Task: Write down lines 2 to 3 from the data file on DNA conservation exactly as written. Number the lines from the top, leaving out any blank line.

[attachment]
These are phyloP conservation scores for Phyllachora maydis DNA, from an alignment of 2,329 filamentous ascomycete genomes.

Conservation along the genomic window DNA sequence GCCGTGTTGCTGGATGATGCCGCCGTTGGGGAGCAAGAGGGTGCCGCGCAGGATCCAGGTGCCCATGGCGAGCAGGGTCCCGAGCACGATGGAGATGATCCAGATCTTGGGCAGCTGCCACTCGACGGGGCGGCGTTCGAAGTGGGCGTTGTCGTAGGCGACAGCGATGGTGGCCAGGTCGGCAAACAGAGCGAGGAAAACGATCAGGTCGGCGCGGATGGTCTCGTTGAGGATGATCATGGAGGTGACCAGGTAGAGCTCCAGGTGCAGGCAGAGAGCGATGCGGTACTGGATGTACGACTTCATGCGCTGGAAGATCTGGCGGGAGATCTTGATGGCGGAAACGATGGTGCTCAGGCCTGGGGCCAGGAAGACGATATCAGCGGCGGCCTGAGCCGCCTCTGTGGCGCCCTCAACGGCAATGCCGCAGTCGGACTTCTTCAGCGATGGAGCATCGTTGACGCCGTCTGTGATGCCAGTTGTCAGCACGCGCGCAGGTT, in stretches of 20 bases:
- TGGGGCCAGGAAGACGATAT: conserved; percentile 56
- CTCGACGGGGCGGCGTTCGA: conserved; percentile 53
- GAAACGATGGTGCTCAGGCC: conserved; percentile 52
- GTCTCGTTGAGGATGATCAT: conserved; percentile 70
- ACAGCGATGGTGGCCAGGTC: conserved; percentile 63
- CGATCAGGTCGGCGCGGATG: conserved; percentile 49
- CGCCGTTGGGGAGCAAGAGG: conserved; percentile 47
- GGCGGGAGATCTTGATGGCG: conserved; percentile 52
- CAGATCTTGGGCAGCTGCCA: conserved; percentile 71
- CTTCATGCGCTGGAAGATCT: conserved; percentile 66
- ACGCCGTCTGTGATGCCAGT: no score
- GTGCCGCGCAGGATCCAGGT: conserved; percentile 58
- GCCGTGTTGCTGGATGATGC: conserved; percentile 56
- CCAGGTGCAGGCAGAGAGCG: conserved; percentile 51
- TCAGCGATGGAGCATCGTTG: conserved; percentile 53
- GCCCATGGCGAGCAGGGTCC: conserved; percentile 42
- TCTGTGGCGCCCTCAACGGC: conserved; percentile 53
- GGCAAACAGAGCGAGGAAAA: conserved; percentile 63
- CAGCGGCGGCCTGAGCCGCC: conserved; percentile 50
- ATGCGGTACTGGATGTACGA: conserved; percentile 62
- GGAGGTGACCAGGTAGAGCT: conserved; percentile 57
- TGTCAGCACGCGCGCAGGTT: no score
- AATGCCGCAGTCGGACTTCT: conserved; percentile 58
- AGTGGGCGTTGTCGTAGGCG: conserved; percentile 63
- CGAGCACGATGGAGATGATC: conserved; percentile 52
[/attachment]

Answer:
Conservation along the genomic window DNA sequence GCCGTGTTGCTGGATGATGCCGCCGTTGGGGAGCAAGAGGGTGCCGCGCAGGATCCAGGTGCCCATGGCGAGCAGGGTCCCGAGCACGATGGAGATGATCCAGATCTTGGGCAGCTGCCACTCGACGGGGCGGCGTTCGAAGTGGGCGTTGTCGTAGGCGACAGCGATGGTGGCCAGGTCGGCAAACAGAGCGAGGAAAACGATCAGGTCGGCGCGGATGGTCTCGTTGAGGATGATCATGGAGGTGACCAGGTAGAGCTCCAGGTGCAGGCAGAGAGCGATGCGGTACTGGATGTACGACTTCATGCGCTGGAAGATCTGGCGGGAGATCTTGATGGCGGAAACGATGGTGCTCAGGCCTGGGGCCAGGAAGACGATATCAGCGGCGGCCTGAGCCGCCTCTGTGGCGCCCTCAACGGCAATGCCGCAGTCGGACTTCTTCAGCGATGGAGCATCGTTGACGCCGTCTGTGATGCCAGTTGTCAGCACGCGCGCAGGTT, in stretches of 20 bases:
- TGGGGCCAGGAAGACGATAT: conserved; percentile 56